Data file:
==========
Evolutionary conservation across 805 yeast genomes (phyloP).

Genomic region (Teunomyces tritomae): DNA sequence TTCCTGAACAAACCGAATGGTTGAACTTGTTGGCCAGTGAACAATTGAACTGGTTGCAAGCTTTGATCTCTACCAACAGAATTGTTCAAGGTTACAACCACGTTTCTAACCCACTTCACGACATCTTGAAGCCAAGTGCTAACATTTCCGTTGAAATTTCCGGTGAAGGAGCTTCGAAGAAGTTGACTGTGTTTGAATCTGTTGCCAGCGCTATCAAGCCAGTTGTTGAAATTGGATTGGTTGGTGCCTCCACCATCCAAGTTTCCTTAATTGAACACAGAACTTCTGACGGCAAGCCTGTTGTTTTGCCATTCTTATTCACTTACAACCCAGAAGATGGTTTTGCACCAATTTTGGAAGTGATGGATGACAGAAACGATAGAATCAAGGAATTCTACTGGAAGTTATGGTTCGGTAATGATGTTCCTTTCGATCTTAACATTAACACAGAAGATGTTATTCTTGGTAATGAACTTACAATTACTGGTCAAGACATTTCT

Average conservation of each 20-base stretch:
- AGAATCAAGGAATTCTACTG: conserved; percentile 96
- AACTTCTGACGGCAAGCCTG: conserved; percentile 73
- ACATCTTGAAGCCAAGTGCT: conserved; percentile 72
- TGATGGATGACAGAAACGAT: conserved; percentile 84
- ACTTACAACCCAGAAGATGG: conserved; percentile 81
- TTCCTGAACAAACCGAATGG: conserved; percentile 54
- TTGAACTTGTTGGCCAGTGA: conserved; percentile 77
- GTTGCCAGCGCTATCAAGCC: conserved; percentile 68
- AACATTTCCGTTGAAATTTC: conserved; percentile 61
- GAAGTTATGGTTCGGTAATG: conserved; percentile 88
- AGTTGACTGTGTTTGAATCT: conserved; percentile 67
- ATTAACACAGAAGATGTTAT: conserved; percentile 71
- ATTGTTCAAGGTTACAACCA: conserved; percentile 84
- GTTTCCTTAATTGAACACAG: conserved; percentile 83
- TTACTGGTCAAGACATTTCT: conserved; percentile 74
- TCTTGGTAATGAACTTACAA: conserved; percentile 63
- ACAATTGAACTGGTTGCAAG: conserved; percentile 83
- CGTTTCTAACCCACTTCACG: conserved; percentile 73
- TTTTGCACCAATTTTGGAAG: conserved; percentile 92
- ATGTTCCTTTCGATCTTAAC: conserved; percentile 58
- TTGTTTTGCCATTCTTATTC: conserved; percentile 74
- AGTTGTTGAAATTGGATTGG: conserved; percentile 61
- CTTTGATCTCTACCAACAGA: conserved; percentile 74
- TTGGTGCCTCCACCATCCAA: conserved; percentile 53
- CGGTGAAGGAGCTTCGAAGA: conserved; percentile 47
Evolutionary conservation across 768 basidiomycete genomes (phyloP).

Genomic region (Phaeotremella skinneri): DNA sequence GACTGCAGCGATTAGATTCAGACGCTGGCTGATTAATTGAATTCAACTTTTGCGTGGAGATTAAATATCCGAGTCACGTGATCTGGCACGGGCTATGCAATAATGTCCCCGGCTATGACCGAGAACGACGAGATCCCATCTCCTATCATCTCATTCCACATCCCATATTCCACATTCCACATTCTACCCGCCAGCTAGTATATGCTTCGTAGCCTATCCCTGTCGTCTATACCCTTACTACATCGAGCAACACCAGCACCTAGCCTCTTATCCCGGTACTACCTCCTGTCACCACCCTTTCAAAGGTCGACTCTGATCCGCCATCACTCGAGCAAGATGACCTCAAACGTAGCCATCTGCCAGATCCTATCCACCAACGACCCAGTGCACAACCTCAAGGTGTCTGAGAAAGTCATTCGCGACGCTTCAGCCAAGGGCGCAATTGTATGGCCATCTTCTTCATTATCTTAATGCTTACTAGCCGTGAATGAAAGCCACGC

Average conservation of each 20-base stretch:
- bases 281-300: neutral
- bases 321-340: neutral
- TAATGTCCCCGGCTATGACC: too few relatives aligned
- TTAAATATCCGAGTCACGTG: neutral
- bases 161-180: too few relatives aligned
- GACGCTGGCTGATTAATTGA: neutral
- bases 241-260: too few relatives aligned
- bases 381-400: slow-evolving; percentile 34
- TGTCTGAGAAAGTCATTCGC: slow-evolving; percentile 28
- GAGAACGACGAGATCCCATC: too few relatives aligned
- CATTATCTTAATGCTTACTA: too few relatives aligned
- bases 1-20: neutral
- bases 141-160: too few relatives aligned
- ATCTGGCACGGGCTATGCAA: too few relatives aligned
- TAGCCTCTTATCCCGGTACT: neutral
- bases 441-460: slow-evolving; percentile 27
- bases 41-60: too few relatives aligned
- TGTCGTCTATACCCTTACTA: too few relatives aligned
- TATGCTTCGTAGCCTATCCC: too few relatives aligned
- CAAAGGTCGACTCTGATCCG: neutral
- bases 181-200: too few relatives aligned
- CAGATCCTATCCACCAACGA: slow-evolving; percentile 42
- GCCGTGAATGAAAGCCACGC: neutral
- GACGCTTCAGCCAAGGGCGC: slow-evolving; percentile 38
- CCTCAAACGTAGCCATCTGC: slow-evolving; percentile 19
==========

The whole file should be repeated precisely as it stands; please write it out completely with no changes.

Evolutionary conservation across 805 yeast genomes (phyloP).

Genomic region (Teunomyces tritomae): DNA sequence TTCCTGAACAAACCGAATGGTTGAACTTGTTGGCCAGTGAACAATTGAACTGGTTGCAAGCTTTGATCTCTACCAACAGAATTGTTCAAGGTTACAACCACGTTTCTAACCCACTTCACGACATCTTGAAGCCAAGTGCTAACATTTCCGTTGAAATTTCCGGTGAAGGAGCTTCGAAGAAGTTGACTGTGTTTGAATCTGTTGCCAGCGCTATCAAGCCAGTTGTTGAAATTGGATTGGTTGGTGCCTCCACCATCCAAGTTTCCTTAATTGAACACAGAACTTCTGACGGCAAGCCTGTTGTTTTGCCATTCTTATTCACTTACAACCCAGAAGATGGTTTTGCACCAATTTTGGAAGTGATGGATGACAGAAACGATAGAATCAAGGAATTCTACTGGAAGTTATGGTTCGGTAATGATGTTCCTTTCGATCTTAACATTAACACAGAAGATGTTATTCTTGGTAATGAACTTACAATTACTGGTCAAGACATTTCT

Average conservation of each 20-base stretch:
- AGAATCAAGGAATTCTACTG: conserved; percentile 96
- AACTTCTGACGGCAAGCCTG: conserved; percentile 73
- ACATCTTGAAGCCAAGTGCT: conserved; percentile 72
- TGATGGATGACAGAAACGAT: conserved; percentile 84
- ACTTACAACCCAGAAGATGG: conserved; percentile 81
- TTCCTGAACAAACCGAATGG: conserved; percentile 54
- TTGAACTTGTTGGCCAGTGA: conserved; percentile 77
- GTTGCCAGCGCTATCAAGCC: conserved; percentile 68
- AACATTTCCGTTGAAATTTC: conserved; percentile 61
- GAAGTTATGGTTCGGTAATG: conserved; percentile 88
- AGTTGACTGTGTTTGAATCT: conserved; percentile 67
- ATTAACACAGAAGATGTTAT: conserved; percentile 71
- ATTGTTCAAGGTTACAACCA: conserved; percentile 84
- GTTTCCTTAATTGAACACAG: conserved; percentile 83
- TTACTGGTCAAGACATTTCT: conserved; percentile 74
- TCTTGGTAATGAACTTACAA: conserved; percentile 63
- ACAATTGAACTGGTTGCAAG: conserved; percentile 83
- CGTTTCTAACCCACTTCACG: conserved; percentile 73
- TTTTGCACCAATTTTGGAAG: conserved; percentile 92
- ATGTTCCTTTCGATCTTAAC: conserved; percentile 58
- TTGTTTTGCCATTCTTATTC: conserved; percentile 74
- AGTTGTTGAAATTGGATTGG: conserved; percentile 61
- CTTTGATCTCTACCAACAGA: conserved; percentile 74
- TTGGTGCCTCCACCATCCAA: conserved; percentile 53
- CGGTGAAGGAGCTTCGAAGA: conserved; percentile 47
Evolutionary conservation across 768 basidiomycete genomes (phyloP).

Genomic region (Phaeotremella skinneri): DNA sequence GACTGCAGCGATTAGATTCAGACGCTGGCTGATTAATTGAATTCAACTTTTGCGTGGAGATTAAATATCCGAGTCACGTGATCTGGCACGGGCTATGCAATAATGTCCCCGGCTATGACCGAGAACGACGAGATCCCATCTCCTATCATCTCATTCCACATCCCATATTCCACATTCCACATTCTACCCGCCAGCTAGTATATGCTTCGTAGCCTATCCCTGTCGTCTATACCCTTACTACATCGAGCAACACCAGCACCTAGCCTCTTATCCCGGTACTACCTCCTGTCACCACCCTTTCAAAGGTCGACTCTGATCCGCCATCACTCGAGCAAGATGACCTCAAACGTAGCCATCTGCCAGATCCTATCCACCAACGACCCAGTGCACAACCTCAAGGTGTCTGAGAAAGTCATTCGCGACGCTTCAGCCAAGGGCGCAATTGTATGGCCATCTTCTTCATTATCTTAATGCTTACTAGCCGTGAATGAAAGCCACGC

Average conservation of each 20-base stretch:
- bases 281-300: neutral
- bases 321-340: neutral
- TAATGTCCCCGGCTATGACC: too few relatives aligned
- TTAAATATCCGAGTCACGTG: neutral
- bases 161-180: too few relatives aligned
- GACGCTGGCTGATTAATTGA: neutral
- bases 241-260: too few relatives aligned
- bases 381-400: slow-evolving; percentile 34
- TGTCTGAGAAAGTCATTCGC: slow-evolving; percentile 28
- GAGAACGACGAGATCCCATC: too few relatives aligned
- CATTATCTTAATGCTTACTA: too few relatives aligned
- bases 1-20: neutral
- bases 141-160: too few relatives aligned
- ATCTGGCACGGGCTATGCAA: too few relatives aligned
- TAGCCTCTTATCCCGGTACT: neutral
- bases 441-460: slow-evolving; percentile 27
- bases 41-60: too few relatives aligned
- TGTCGTCTATACCCTTACTA: too few relatives aligned
- TATGCTTCGTAGCCTATCCC: too few relatives aligned
- CAAAGGTCGACTCTGATCCG: neutral
- bases 181-200: too few relatives aligned
- CAGATCCTATCCACCAACGA: slow-evolving; percentile 42
- GCCGTGAATGAAAGCCACGC: neutral
- GACGCTTCAGCCAAGGGCGC: slow-evolving; percentile 38
- CCTCAAACGTAGCCATCTGC: slow-evolving; percentile 19